Even the pant-wetting novelty value of my Poken could not distract them from the creeping dread of being locked in a conversational siding with someone ready to whip out a pocketbook of engine numbers.
I’m not a dedicated overlander
Sometimes I fly. So shoot me. The reasons for this are obvious. Like it or not, it’s often more convenient, quicker and most of all cheaper. And that’s a huge barrier for many people, no matter what aspirational stuff you may read to the contrary in the broadsheets, as I’ve posted about before. Of course simply admitting this loses me vital brownie points in the small, but important, pond that is slow and green travel. Not to mention credibility and consistency.
I’m not the Man in Seat Sixty One
Nor will I ever be. One of David Whitley’s top tips was for bloggers to provide exhaustively researched, useful info on their topic. Sound advice no doubt, but it doesn’t work for me. The legendary Mark Smith beat me to the flag years ago. Back when I was canvassing opinion on a blog name, someone suggested the train brain. I quickly ruled it out for these reasons.
Sometimes people ask me for journey advice. I always try to help them out as best I can, mainly by looking on other websites and reporting back. Which makes me a bit like an unpaid travel agent. The oldest profession n all that…
I’m not of much interest to the rail industry
A few stalwart supporters aside (hello Sophie of Quno and Emily of Raileasy) the rail travel social media machine appears resolutely unfussed by my blog so far. And when I read some of the half arsed ‘what I did on my InterRail holidays’ crap that passes for corporate rail blog content, that does add insult to injury. Plus there are very few other sustained, indy train travel bloggers out there anyway. Shouldn’t they be engaging on some level? Should I be getting in their faces more often or what?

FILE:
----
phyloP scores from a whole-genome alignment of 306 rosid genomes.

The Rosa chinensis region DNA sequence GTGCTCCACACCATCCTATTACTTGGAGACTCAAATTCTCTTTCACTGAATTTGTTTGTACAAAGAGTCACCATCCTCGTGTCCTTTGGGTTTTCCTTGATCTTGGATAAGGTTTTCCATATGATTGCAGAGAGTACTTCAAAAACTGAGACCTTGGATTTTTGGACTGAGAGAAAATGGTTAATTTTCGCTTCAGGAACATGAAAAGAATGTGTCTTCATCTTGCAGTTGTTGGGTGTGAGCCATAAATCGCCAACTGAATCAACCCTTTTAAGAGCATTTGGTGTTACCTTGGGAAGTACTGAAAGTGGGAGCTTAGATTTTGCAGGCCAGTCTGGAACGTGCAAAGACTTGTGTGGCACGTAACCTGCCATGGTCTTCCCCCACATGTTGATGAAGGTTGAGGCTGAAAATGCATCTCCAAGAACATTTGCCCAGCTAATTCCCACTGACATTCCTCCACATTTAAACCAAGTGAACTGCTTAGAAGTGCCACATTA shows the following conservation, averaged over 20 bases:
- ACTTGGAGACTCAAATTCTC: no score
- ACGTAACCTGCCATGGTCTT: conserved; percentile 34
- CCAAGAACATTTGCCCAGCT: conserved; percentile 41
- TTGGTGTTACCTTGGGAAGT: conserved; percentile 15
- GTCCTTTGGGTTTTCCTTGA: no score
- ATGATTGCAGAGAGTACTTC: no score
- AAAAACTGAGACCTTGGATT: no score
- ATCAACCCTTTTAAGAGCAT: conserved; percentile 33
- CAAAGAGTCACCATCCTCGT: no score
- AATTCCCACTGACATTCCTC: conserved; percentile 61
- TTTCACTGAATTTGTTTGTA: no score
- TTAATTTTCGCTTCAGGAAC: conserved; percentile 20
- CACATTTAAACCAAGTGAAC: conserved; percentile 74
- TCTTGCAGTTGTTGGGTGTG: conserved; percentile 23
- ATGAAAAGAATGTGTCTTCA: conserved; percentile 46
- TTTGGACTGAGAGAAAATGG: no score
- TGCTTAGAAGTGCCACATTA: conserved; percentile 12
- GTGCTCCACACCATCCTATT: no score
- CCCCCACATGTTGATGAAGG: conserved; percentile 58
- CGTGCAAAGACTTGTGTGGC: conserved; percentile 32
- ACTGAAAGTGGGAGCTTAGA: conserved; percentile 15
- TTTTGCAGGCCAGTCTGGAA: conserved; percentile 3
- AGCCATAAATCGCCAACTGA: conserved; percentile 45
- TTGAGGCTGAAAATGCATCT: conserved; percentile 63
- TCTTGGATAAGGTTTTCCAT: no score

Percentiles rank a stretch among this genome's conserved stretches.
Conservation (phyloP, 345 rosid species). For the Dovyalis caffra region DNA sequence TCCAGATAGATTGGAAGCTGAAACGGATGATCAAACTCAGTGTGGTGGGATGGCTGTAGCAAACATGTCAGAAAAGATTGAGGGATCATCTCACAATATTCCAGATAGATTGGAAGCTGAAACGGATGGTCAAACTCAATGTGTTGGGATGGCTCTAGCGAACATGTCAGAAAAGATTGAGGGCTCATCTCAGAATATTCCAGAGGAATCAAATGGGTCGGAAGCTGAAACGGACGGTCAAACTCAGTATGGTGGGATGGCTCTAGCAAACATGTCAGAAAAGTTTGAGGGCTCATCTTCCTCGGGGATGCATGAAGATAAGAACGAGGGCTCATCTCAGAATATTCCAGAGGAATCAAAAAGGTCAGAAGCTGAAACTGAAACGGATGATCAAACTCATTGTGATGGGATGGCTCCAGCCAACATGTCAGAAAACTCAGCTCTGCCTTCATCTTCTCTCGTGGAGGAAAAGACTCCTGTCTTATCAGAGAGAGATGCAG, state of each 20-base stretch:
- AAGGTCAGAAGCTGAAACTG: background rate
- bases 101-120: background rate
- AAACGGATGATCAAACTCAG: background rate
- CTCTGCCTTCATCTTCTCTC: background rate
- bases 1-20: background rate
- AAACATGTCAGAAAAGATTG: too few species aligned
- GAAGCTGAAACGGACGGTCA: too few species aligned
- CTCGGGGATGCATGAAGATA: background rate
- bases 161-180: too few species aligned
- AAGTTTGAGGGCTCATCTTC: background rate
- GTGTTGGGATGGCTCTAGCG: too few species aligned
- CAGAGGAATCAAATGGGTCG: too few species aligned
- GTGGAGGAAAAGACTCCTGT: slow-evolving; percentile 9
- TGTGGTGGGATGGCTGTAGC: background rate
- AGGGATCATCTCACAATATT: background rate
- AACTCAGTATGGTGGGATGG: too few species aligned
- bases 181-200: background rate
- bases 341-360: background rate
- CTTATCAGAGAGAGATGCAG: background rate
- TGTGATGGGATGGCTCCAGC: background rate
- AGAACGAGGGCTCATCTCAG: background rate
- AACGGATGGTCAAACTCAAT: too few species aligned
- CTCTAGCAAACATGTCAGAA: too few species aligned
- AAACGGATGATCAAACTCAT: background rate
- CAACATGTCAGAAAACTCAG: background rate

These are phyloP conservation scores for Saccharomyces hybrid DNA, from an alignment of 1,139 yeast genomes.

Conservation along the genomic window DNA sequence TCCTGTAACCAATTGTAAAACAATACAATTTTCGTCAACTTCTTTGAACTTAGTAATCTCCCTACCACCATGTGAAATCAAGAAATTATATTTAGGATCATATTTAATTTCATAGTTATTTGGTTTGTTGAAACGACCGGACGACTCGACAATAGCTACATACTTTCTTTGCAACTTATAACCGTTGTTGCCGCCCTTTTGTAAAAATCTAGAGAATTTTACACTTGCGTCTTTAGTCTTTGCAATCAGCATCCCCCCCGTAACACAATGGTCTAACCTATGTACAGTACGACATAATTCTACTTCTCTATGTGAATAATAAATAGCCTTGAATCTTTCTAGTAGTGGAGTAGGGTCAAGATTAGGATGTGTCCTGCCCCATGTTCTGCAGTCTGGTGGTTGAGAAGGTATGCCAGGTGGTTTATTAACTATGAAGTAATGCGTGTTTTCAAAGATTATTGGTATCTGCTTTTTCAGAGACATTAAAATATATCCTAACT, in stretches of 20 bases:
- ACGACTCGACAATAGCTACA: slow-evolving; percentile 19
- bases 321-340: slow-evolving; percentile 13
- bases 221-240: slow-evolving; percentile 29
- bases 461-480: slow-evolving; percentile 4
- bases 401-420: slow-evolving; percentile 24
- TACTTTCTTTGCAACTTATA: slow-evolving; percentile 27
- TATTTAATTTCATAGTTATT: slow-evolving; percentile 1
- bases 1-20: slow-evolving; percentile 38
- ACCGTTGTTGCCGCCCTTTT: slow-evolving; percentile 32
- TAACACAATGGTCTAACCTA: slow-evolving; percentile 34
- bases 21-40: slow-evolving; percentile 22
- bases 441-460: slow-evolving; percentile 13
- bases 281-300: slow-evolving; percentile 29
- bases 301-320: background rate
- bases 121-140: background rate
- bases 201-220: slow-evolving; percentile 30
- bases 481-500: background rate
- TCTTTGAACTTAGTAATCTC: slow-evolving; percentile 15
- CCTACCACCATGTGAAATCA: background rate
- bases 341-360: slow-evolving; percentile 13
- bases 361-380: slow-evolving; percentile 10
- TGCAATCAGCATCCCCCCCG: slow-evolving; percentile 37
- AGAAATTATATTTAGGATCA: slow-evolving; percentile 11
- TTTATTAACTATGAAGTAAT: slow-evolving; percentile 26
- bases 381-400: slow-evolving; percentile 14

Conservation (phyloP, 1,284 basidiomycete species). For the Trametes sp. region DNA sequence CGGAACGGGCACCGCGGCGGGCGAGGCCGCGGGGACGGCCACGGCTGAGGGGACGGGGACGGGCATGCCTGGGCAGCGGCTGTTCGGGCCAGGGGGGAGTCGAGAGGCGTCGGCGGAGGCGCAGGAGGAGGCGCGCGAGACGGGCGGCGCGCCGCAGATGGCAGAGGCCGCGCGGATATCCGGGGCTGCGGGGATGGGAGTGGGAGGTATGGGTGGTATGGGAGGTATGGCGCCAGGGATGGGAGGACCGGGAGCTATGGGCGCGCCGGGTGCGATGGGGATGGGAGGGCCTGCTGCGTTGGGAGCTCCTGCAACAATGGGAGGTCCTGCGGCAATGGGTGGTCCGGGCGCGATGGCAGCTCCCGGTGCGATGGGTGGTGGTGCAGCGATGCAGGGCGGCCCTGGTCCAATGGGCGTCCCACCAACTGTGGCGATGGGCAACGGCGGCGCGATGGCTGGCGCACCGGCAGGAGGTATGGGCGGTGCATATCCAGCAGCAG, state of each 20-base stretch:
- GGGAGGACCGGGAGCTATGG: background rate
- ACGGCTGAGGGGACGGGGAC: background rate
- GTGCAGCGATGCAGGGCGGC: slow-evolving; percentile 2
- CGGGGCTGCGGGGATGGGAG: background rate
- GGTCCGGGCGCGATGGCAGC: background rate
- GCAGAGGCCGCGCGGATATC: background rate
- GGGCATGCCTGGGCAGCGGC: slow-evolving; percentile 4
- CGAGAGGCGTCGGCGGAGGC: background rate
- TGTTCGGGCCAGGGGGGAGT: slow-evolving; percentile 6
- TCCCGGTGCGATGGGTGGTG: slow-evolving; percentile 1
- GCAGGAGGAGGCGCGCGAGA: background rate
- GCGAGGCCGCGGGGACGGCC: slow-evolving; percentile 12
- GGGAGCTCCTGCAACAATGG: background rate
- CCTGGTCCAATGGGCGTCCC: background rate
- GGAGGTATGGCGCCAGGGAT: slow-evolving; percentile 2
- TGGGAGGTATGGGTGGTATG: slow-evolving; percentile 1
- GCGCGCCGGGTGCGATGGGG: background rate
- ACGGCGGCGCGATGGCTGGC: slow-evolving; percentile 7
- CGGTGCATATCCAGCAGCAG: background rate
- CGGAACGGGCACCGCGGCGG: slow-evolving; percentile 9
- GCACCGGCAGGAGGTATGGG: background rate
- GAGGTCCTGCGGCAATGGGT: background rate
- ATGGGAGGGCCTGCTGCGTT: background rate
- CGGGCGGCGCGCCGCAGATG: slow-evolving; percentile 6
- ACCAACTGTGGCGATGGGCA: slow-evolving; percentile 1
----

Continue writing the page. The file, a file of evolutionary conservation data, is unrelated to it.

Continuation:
I’m not even much of a traveller!
Recently I was asked by a well know travel blogger to write 100 words on what travel has taught me. An easy task surely? Except I’m not sure I feel qualified to comment, flattering though the invitation was. This year I’ve left the country twice. Both times to Paris. RTW Soon? Round the Shops more like.
So where’s this heading?
I’m not saying I’m going to abandon ship, but the more I do this social media stuff the more I realise how much I love it and want it to be a major string to my bow, and the less convinced I become that this particular line of inquiry is moving any faster than the DLR on World Travel Market launch day.
Does this matter to anyone else?
Should I worry about my credentials? After all, I often get paid to write about things I’m considerably less qualified to comment on. DIY, adventure sports and modern day seminaries all spring to mind from recent jobs. This is part and parcel of being a jobbing journo and I rarely give it a second thought. It’s just research.
What makes a blog a blog?
But a blog feels more personal somehow and maybe this is what stops people from pursuing the online guidebook option which David suggests in his post. A pinch of self indulgence comes with the territory and your personal take on things is what stops it being just another anonymous website.
So now that I’ve outlined my myriad defects, I’d love to hear your thoughts about where this blog should be going and whether the journey’s worth it.
And any compliments I accidentally hook will be soundly gutted and tossed back, so don’t even think about it.
Yours, the lonesome lumberjack of Empty Blog Wood